Um, since you yourself don’t believe in Christianity, why do you choose C.S.Lewis (or any other particular writer) as the authority on what Real Christianity is? You are measuring Rob w.r.t. a particular standard of orthodoxy — but why that one? Why not Bishop Spong’s? Why not 10th century Catholicism? Or 2nd century Gnosticism? The great Creeds got hammered out just as much on the basis of ecclesiastical politics as on theological logic (and if you don’t believe there’s an objective referent behind it, you can see why this must be so).

    I realize that the “creedal” is a popular and natural-seeming way to define religions, but (having been influenced by John Wilkins) I think it is equally or more appropriate to see Christianity as a historical object — an evolving and ramifying movement, whose self-definition(s) have changed over time. Rob’s (and Julia’s) beliefs (and the modern liberalism of which they are a part) are rooted in the tradition of the Jesus myth just as much as Falwell’s fundamentalism or Pope Ratzi’s Catholicism — thus, they are equally “Christian”.

  84. #84 David Heddle
    March 15, 2007

    Eamon,

    I read the Bible plenty, back in the day. And prayed. And believed all the right fundamentalist things. And even witnessed to people. And now I’m an atheist. Whether that makes me “never was a Real Christian” or “still is saved (but doesn’t know it)”, I obviously couldn’t give a hoot about. Go argue that out with Heddle (he thinks the former).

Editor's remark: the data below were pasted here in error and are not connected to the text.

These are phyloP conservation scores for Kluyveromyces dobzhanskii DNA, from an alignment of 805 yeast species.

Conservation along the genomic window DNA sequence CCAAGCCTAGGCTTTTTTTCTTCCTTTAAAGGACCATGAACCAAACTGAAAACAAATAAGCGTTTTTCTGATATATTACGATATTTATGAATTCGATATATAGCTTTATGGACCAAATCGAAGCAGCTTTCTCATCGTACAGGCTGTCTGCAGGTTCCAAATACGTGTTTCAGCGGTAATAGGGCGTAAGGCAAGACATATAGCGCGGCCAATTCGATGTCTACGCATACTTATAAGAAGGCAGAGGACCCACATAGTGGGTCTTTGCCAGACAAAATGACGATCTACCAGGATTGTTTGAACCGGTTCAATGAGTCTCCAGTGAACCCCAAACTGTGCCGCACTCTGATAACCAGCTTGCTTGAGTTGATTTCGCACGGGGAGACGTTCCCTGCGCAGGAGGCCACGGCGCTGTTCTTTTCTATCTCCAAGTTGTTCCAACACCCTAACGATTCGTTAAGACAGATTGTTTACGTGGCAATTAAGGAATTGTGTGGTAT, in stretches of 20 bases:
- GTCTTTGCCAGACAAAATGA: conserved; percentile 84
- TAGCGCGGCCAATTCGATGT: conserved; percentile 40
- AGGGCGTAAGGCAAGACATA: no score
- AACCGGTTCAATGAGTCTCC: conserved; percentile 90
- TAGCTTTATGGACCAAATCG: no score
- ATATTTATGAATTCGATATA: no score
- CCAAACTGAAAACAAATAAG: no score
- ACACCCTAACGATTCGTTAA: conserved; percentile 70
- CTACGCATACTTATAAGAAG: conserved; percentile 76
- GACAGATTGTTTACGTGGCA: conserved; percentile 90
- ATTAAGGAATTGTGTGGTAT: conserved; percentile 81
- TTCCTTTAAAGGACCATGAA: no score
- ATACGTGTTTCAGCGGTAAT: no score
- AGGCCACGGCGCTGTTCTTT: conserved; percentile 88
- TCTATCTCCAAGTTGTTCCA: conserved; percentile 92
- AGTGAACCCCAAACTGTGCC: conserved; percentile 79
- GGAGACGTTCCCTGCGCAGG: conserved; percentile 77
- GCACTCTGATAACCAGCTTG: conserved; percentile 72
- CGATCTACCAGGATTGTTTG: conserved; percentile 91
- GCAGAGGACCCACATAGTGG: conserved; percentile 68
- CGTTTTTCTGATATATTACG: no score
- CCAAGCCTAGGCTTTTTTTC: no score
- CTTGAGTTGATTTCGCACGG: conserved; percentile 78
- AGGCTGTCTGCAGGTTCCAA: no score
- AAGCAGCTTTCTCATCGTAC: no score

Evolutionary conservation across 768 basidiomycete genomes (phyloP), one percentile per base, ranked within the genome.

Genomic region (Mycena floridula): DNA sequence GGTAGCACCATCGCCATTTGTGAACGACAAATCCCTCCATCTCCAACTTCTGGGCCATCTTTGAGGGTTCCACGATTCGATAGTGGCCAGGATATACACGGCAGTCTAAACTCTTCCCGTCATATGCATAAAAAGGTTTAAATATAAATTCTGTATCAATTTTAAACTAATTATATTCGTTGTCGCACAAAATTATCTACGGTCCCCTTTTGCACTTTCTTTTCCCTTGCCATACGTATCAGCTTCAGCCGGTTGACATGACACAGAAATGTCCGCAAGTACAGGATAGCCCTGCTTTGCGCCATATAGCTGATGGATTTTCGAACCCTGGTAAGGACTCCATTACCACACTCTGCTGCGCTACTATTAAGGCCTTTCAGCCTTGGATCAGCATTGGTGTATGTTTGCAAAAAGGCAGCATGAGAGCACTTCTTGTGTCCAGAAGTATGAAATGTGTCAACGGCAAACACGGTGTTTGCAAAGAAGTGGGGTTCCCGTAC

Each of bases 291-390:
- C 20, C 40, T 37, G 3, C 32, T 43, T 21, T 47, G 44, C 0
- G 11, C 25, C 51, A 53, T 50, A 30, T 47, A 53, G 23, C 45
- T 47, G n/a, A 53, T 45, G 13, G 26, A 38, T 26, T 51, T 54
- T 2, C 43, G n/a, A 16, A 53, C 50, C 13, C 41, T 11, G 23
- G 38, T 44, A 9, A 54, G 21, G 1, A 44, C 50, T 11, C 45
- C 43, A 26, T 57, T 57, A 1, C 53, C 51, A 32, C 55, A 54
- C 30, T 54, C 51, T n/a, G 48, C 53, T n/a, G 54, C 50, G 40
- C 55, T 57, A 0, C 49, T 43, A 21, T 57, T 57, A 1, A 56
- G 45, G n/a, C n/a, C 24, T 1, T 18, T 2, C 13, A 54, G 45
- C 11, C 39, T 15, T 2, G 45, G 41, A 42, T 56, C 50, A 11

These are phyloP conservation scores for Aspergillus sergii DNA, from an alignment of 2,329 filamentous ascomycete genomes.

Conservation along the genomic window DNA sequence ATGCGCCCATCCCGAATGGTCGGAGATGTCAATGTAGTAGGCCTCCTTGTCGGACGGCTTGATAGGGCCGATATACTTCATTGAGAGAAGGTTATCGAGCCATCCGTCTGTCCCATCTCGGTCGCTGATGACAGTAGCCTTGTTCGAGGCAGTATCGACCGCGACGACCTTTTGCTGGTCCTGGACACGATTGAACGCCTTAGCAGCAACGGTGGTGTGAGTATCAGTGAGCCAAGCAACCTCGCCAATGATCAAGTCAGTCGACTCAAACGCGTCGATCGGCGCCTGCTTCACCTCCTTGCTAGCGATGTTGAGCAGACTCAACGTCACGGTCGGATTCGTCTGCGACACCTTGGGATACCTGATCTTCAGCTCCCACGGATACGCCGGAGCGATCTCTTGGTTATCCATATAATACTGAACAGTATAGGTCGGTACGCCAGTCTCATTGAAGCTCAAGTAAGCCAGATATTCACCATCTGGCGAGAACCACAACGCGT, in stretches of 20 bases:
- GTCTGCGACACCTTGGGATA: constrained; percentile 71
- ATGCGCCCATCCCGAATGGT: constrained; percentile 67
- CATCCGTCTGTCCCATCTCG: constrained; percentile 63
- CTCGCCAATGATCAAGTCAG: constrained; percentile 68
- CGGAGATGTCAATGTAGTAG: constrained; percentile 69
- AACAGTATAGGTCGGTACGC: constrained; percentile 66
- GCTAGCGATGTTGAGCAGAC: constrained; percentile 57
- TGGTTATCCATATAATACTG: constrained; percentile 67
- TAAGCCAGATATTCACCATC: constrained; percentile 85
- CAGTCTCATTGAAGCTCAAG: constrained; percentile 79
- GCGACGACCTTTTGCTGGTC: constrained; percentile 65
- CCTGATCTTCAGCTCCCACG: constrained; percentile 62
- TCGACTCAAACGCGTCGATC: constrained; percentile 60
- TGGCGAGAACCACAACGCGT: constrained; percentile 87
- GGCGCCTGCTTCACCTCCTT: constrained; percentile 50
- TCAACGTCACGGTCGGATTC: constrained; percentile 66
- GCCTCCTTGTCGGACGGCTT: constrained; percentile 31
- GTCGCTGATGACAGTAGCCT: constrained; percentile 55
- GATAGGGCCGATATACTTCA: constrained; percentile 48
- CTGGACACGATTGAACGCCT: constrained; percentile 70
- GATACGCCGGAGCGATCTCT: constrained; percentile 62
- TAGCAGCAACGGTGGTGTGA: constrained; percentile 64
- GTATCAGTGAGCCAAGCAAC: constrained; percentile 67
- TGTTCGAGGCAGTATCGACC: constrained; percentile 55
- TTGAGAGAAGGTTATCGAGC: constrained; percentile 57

Actually my (baseline) position would be identical to yours, namely we would agree

    1) That you sincerely believed, and
    2) You weren’t saved

    the only difference is why we believe (2) — you because you now think Christianity is false, therefore you could not have been saved before since, as an atheist, you would now contend that there is no such thing as being saved. And I believe (2) because I don’t think you can lose your salvation, even by voluntarily surrendering it, so if you don’t have it now, you didn’t have it then. John 3:16 promises eternal life, not eternal life for a few years.

  85. #85 Rob Knop
    March 15, 2007

    There is only one way to look at the bible and that’s Gods way without adding or taking things from his word.